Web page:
Prospects for the Latin American defence market are beginning to look robust. Although Latin American military spending is relatively small compared to the Middle Eastern or Asian markets, the region’s military procurement right now shows little sign of slowing.
Plagued with obsolete equipment and outdated technology, the region as a whole finds itself hard-pressed to modernize. Financial constraint has forced many countries to refurbish existing equipment; however, it is no match for the new technology that others in the region can afford.
Over the years, U.S. arms restrictions have hindered many sales to the region, prompting some nations to diversify their options. Colombia and Mexico, though, will likely remain faithful to the United States, as it provides a large portion of defence funding and equipment needs for the two nations. Colombian defence procurement is based wholly on counter-insurgency, and Mexico is beginning to arm for the same. Meanwhile, Chile is nearing the end of a procurement cycle, while Argentina and Ecuador appear to be ramping up. Brazil has entered into a phase of self-sustainment in which future procurements will either be produced domestically or involve intensive technology transfer. The Brazilian Navy’s nuclear submarine program has been resurrected, with $550 million to be invested in the project over the next eight years.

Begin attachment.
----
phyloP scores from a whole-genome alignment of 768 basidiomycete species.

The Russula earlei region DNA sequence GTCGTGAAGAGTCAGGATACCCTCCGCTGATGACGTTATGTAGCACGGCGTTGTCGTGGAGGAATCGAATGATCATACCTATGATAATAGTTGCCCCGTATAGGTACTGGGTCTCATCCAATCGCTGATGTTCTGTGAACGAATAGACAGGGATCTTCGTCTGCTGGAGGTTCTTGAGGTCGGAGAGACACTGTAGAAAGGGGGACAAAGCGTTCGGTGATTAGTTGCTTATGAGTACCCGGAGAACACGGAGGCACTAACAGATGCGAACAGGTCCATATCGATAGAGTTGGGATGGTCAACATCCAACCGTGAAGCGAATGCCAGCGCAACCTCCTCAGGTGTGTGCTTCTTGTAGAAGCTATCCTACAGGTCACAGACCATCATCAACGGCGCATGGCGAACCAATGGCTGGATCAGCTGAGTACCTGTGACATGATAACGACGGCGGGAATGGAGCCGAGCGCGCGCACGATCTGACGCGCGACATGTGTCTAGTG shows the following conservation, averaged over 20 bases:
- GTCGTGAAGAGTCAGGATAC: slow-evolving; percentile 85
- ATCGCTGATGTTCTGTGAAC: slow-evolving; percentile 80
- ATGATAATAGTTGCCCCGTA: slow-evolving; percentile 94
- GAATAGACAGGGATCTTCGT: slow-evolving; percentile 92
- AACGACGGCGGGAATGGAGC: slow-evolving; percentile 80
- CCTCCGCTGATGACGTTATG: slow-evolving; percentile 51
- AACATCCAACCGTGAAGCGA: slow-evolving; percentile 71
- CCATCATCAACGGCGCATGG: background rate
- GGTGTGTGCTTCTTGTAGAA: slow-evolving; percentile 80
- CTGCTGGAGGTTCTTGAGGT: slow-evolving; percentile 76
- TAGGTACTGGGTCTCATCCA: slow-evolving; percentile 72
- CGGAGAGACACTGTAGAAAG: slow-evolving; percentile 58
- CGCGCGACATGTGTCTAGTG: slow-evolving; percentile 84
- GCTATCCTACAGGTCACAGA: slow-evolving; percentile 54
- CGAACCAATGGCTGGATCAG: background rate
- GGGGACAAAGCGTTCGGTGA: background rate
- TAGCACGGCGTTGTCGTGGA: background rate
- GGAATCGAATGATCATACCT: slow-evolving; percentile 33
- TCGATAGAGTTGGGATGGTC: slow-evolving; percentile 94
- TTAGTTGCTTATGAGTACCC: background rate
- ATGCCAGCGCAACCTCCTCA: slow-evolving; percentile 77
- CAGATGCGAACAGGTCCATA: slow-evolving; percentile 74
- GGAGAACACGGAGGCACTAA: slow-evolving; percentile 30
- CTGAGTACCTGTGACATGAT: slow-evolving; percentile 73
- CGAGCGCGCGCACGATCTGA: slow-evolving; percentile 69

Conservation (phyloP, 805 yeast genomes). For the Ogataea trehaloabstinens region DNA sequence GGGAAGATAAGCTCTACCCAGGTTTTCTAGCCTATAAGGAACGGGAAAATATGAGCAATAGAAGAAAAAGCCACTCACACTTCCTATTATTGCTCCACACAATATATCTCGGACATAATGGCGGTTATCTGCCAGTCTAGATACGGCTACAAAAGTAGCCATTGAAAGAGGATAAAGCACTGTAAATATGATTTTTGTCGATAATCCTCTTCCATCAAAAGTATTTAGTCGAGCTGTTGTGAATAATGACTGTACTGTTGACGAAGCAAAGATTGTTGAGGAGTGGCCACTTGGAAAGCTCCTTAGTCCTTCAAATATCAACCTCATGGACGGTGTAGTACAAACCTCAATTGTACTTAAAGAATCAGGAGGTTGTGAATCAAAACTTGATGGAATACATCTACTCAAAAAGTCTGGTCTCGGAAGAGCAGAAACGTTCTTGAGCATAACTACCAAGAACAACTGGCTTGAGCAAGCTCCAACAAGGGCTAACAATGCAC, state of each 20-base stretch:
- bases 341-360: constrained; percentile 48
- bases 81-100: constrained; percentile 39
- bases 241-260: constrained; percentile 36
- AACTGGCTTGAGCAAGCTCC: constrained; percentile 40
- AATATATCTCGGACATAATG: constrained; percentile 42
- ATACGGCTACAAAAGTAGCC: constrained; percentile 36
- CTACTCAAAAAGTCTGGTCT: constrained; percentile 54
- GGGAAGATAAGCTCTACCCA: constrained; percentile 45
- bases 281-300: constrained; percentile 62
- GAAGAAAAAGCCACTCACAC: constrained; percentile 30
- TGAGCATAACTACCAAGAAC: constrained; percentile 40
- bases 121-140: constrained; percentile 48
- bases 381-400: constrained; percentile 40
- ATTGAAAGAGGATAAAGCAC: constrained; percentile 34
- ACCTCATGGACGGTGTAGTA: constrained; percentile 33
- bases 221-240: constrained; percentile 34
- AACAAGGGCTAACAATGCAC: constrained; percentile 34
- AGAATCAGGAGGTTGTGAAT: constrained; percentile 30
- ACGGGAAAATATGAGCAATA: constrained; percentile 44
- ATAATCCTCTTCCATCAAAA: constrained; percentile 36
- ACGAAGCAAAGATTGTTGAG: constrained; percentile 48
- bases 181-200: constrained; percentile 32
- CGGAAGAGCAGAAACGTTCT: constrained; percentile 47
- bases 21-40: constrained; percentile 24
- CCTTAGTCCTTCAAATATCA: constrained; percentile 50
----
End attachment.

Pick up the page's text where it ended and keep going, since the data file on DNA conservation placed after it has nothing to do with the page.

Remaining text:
The U.S. arms embargo that provided significant blockades to Venezuelan military procurement has already caused a dramatic shift toward Russian-made equipment. Better prices, loan availability, and fewer restrictions are helping Russia penetrate the Latin American market.
NATO is planning to carry out more anti-piracy duties off the coast of Somalia in coming months, the military alliance’s chief spokesman said Feb. 19. “You can expect to see another NATO naval operation off the coast of Somalia in the spring,” spokesman James Appathurai told reporters in Krakow, where NATO defence ministers were holding informal talks.
Diplomats have said the anti-piracy work will involve vessels from one of NATO’s standing naval maritime groups as they make their way to Singapore and on to Australia, via the Gulf of Aden, on a series of port visits. Parts of that trip could be changed to allow a short anti-piracy mission. The defence ministers were set to “discuss the details.
Pirates attacked more than 130 merchant ships in the Gulf of Aden last year, more than double the 2007 total, according to the International Maritime Bureau, which tracks piracy and shipping security issues. More than 150 suspected pirates were arrested by naval patrols in the Gulf in 2008.
Heavily armed pirates operate high-powered speedboats and sometimes hold ships for weeks before releasing them for large ransoms paid by governments or ship owners.
In late October, NATO launched its first naval mission against pirates, patrolling the waters off lawless Somalia, with two other ships protecting UN food aid convoys to the strife-torn Horn of Africa country.